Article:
If it works, it could open up a new route to attack other diseases, including hepatitis and possibly HIV, the virus that causes AIDS.

Nearly 450,000 people die of malaria each year, according to the World Health Organization. The parasites that cause the disease are increasingly becoming drug-resistant.

One successful vaccine has been developed so far, but it prevented only about a third of cases in a clinical study.

Experts have decided that’s better than nothing. The vaccine is being piloted in Ghana, Kenya and Malawi.

Vaccine
Defensive cells killed liver cells that were infected with malaria parasites. (VOA)

New angle

Other scientists are trying a different angle of attack.

There are basically two ways to prevent germs from causing infections. “You either prevent them from getting into cells with antibodies, or you kill them inside the cells with T-cells,” said Stephen Hoffman, chief executive officer of Sanaria, a company working on one vaccine.

Most vaccines target the infection by building up antibodies. “If you need to kill them inside the cells with T-cells, we haven’t been overwhelmingly successful,” Hoffman said.

But Sanaria is one group seeing success by targeting malaria parasites inside infected liver cells, the first stop in the complex life cycle of the disease.

One key difference is how the vaccine is delivered. Hoffman’s group tried a typical route: injecting radiation-weakened parasites into patients’ skin or muscle. That didn’t work.

But it did work when injected directly into veins.

Vaccine
A public health worker takes a blood sample from a woman to be tested for malaria in Bo Rai district, Trat province, Thailand. VOA

The weakened parasites traveled to the liver, where they set off an immune reaction. Defensive cells killed liver cells that were infected with malaria parasites.

And the liver’s defenses were ready when faced with the real thing months later.

Most of that early work has been done in mice and macaques. When Hoffman and colleagues did something similar with a handful of human patients, most were protected against infection.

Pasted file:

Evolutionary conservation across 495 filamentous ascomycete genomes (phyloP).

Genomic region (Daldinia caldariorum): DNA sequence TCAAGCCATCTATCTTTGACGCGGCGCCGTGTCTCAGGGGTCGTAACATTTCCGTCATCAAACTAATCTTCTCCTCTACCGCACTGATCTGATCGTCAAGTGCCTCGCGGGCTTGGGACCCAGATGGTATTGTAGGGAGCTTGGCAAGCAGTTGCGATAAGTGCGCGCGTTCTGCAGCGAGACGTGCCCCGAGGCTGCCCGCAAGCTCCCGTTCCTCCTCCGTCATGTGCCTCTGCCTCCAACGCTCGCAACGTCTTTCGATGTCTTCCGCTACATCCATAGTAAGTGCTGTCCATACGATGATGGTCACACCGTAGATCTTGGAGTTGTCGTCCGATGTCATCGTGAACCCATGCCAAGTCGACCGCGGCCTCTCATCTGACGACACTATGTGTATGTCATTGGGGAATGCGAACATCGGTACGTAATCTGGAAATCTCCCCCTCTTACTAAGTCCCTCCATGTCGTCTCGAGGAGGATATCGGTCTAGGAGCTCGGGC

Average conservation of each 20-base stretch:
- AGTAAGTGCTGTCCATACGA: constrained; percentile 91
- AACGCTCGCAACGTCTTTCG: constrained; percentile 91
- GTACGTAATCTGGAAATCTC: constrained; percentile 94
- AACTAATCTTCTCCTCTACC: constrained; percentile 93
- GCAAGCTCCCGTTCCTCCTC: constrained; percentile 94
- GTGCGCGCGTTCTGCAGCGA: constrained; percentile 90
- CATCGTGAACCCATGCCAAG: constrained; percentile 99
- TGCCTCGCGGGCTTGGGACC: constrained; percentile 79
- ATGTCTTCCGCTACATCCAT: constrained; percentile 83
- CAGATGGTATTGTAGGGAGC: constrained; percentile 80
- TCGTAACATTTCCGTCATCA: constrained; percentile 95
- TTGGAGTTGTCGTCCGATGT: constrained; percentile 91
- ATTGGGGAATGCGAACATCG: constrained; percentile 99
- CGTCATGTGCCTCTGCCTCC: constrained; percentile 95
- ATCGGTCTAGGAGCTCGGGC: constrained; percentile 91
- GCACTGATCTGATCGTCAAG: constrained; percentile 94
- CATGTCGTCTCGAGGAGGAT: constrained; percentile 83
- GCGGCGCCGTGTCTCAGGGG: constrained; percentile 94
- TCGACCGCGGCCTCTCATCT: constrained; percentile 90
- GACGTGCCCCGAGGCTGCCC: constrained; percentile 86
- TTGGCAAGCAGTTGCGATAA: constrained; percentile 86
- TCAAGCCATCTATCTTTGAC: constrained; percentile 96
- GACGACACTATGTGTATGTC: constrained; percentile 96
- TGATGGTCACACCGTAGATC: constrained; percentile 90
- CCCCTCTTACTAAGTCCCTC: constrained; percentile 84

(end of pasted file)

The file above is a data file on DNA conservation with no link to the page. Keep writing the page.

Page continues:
No waiting

Recruiting immune cells in the liver is especially effective because “we don’t need to wait until the immune system figures out that the parasite is in the liver and starts mounting an immune response, which can take days and sometimes weeks,” said Adrian Hill, director of the Jenner Institute at Oxford University.

“By then, the malaria’s gone. It only spends a week in the liver, and then it’s out in your blood causing disease.”

Vaccine
FILE – A worker of the Ministry of Public Health and Population fumigates in the street against mosquito breeding to prevent diseases such as malaria, dengue and Zika in Port-au-Prince, Haiti, Feb. 15, 2016. VOA

Hill’s group just published a study in the journal Science Translational Medicinein which immune cells in the liver were triggered by using a protein from the parasite, rather than the entire organism.

Scientists hope to get a better grasp on the system these vaccines employ, known as cellular immunity. Harnessing this system could help tackle hepatitis and HIV infection.

Also Read: Alcohol Kills More People Than AIDS, Violence Combines: WHO

Drugs can control HIV infection but can’t eliminate it from the body.

“If somebody could get cellular immunity to work really well for vaccination, that would be transformative for a whole range of diseases,” Hill said. “Not just for infectious diseases that we want to prevent, but ones that we want to treat and we can’t treat today.” (VOA)